Abstract Purpose – The purpose of this paper is to develop and evaluate a concise framework to examine how global software companies with successful knowledge management (KM) programs create KM-enabled value. Design/methodology/approach – The framework was evaluated at three global software companies with successful KM programs. Data were generated based on 20 interviews with various individuals involved with the KM programs of three companies. Interviews were content analyzed by four coders who sorted the data into meaningful categories. Inter-coder agreement was signiﬁcant. Findings – The paper provides evidence of various strategic, technological, and cultural issues inﬂuencing the success of KM programs in global software ﬁrms. Firms with successful KM programs typically develop three speciﬁc capabilities to address these issues. These capabilities, namely, Articulating the KM Strategic Intent, Facilitating the Knowledge Flows to Enable Innovation, and Assessing KM Value, when developed simultaneously, help ﬁrms create KM-enabled value. Research limitations/implications – Interviews were limited to three companies in the software industry. Future interpretivist studies would beneﬁt from a larger and more diverse sample. Practical implications – It is suggested that software ﬁrms develop speciﬁc capabilities to create KM-enabled value. To provide clear benchmarks for developing these capabilities, a ‘‘KM implementation worksheet’’ is provided. Originality/value – KM-enabled value creation is discussed from a unique perspective developed by integrating literature on knowledge-based view and knowledge management. The paper conducts initial evaluation of the new perspective and provides a roadmap for future research endeavors. Also provided is practical help in the form of a worksheet for practitioners. Keywords Knowledge management, Interviews, Companies Paper type Research paper
Nikhil Mehta is based at the School of Business and Industry, Florida A&M University, Tallahassee, Florida, USA.
Global software companies possess diverse knowledge resources to develop complex software solutions (Malhotra and Majchrzak, 2004). These resources, such as know-how, skills, and abilities, are located in specialized pockets distributed geographically and temporally (Alavi and Leidner, 2001). Software companies operating across global locations need to integrate their distributed knowledge resources to develop timely and workable solutions (Tiwana, 2003). Another challenge for global software companies is to create new knowledge. Software engineering is a rapidly evolving ﬁeld (Rus and Lindvall, 2002), and companies have to continually adopt new technologies and practices. New knowledge is required to support this adoption (Mathiassen and Pourkomeylian, 2003). Additionally, with software applications ﬁnding new uses in diverse markets, companies need to develop new knowledge in various functional domains. Thus, there is an increasing realization among the software ﬁrms that as global software market changes, new technologies proliferate, and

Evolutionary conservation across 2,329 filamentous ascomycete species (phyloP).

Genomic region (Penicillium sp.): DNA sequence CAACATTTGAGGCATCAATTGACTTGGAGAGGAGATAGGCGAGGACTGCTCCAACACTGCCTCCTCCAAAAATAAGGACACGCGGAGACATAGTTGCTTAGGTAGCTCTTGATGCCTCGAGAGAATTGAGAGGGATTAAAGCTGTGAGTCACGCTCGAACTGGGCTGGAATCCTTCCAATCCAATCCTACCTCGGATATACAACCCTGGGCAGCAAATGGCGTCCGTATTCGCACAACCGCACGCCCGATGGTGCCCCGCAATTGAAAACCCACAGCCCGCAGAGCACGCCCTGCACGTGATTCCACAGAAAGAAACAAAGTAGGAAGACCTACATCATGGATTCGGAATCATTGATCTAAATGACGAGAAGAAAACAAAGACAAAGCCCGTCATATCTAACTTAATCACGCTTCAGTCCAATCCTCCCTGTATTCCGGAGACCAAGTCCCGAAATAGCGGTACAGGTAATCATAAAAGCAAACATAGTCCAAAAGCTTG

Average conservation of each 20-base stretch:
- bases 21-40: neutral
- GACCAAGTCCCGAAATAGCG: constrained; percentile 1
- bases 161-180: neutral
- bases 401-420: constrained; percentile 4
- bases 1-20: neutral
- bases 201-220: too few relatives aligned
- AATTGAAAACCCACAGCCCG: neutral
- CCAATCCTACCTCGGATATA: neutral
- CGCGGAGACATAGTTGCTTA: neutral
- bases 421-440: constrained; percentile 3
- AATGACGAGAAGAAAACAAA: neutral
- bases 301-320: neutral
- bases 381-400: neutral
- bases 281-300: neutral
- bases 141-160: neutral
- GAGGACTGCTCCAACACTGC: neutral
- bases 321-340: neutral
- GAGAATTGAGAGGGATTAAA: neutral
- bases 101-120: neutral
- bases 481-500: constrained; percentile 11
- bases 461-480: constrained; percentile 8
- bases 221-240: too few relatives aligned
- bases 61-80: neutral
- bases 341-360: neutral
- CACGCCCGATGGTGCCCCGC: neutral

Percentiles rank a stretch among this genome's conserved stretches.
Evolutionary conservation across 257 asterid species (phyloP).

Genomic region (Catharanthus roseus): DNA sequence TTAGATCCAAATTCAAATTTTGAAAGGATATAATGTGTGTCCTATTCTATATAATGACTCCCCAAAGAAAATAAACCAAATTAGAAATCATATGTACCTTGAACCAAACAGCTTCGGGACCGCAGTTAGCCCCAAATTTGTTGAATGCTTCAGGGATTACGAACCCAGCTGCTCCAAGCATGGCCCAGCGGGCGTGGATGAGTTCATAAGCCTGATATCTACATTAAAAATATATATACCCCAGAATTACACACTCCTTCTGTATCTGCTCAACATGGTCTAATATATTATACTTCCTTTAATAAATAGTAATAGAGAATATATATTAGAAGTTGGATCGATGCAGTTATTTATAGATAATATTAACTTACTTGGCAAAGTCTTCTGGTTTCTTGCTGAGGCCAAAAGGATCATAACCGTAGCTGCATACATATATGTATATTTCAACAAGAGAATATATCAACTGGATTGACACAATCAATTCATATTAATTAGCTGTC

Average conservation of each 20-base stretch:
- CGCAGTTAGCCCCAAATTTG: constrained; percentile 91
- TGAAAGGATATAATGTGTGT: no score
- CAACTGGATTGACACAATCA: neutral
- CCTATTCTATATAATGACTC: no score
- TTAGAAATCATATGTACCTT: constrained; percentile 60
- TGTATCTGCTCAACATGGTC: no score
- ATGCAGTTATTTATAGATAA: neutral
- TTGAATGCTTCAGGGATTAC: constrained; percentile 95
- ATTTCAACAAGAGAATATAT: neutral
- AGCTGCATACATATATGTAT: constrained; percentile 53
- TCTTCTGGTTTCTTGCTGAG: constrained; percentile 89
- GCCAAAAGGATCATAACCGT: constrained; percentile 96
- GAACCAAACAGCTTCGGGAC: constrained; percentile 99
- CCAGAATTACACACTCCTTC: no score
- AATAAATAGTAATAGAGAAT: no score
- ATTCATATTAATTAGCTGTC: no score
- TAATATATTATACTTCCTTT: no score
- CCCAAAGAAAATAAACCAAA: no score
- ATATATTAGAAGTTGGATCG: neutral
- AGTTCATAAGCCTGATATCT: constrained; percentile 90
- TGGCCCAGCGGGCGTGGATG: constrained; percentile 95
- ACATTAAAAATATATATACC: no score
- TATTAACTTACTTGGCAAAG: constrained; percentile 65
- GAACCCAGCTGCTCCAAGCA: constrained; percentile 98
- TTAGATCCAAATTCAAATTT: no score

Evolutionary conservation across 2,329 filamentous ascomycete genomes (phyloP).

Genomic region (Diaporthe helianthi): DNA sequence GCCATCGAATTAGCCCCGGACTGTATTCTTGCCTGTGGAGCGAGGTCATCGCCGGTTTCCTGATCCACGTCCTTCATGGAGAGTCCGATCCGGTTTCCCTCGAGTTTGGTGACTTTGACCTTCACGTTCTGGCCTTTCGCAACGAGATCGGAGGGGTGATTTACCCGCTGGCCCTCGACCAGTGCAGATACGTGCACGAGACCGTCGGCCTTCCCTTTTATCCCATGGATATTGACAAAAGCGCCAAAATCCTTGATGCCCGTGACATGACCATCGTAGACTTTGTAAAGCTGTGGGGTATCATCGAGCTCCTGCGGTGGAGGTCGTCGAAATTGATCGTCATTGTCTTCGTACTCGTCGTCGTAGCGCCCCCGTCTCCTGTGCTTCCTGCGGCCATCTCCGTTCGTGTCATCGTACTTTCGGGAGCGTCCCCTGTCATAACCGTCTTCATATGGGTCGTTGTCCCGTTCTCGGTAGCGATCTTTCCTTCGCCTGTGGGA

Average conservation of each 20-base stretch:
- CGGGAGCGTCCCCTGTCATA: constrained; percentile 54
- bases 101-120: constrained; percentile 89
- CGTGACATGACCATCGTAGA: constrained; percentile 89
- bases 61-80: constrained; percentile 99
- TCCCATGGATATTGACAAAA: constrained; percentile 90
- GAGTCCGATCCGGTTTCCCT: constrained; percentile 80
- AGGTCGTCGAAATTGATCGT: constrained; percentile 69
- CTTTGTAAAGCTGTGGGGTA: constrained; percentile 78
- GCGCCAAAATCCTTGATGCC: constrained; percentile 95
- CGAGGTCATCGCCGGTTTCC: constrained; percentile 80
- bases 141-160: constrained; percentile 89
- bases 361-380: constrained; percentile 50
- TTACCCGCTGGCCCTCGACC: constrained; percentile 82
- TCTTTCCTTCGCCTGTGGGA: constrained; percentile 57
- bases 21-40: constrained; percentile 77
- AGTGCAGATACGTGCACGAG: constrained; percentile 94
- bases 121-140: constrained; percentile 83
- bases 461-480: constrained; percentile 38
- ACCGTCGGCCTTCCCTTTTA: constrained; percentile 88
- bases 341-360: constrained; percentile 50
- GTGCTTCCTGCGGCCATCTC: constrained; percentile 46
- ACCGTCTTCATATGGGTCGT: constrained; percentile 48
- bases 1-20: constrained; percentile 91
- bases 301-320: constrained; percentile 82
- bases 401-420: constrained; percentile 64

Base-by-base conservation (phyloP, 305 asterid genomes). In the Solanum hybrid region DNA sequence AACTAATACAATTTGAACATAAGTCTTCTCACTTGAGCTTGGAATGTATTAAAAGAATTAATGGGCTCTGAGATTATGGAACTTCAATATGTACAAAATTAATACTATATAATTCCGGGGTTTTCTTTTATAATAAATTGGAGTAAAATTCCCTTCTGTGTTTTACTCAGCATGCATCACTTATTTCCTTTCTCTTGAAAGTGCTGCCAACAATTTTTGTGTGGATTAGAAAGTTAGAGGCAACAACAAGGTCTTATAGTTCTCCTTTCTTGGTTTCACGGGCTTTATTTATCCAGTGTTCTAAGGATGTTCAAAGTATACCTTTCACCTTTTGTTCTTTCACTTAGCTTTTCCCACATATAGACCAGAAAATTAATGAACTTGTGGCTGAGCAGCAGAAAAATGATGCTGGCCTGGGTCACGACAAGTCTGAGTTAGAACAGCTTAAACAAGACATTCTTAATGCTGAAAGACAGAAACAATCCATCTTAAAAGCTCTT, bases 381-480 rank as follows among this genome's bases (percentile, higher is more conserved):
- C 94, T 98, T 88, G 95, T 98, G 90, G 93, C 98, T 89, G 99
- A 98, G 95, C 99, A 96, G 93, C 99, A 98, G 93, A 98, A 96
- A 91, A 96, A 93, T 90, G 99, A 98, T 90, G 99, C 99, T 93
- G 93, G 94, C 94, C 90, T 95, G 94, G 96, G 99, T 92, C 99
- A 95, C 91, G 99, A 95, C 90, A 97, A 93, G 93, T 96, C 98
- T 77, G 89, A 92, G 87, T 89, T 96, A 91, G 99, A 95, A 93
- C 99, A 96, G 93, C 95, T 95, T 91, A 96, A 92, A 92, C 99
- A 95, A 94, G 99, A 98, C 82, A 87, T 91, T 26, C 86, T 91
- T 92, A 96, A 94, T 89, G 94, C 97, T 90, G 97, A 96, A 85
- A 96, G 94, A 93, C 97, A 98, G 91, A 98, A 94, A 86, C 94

JOURNAL OF KNOWLEDGE MANAGEMENT
VOL. 12 NO. 2 2008, pp. 42-56, Q Emerald Group Publishing Limited, ISSN 1367-3270
‘‘ Successful implementation of a KM program remains an elusive goal for many global software companies. ’’
competitors multiply, managing their knowledge resources will develop competitive advantage (Conner and Prahalad, 1996; Prusak, 1996). To face these challenges, software companies invest millions of dollars in their knowledge management (KM) programs. But, despite compounded increase in KM dollars spent, executives in these companies still face considerable difﬁculties in their KM efforts (Garvin, 1993). Theoretically, the objective of their KM programs is to better manage their existing knowledge...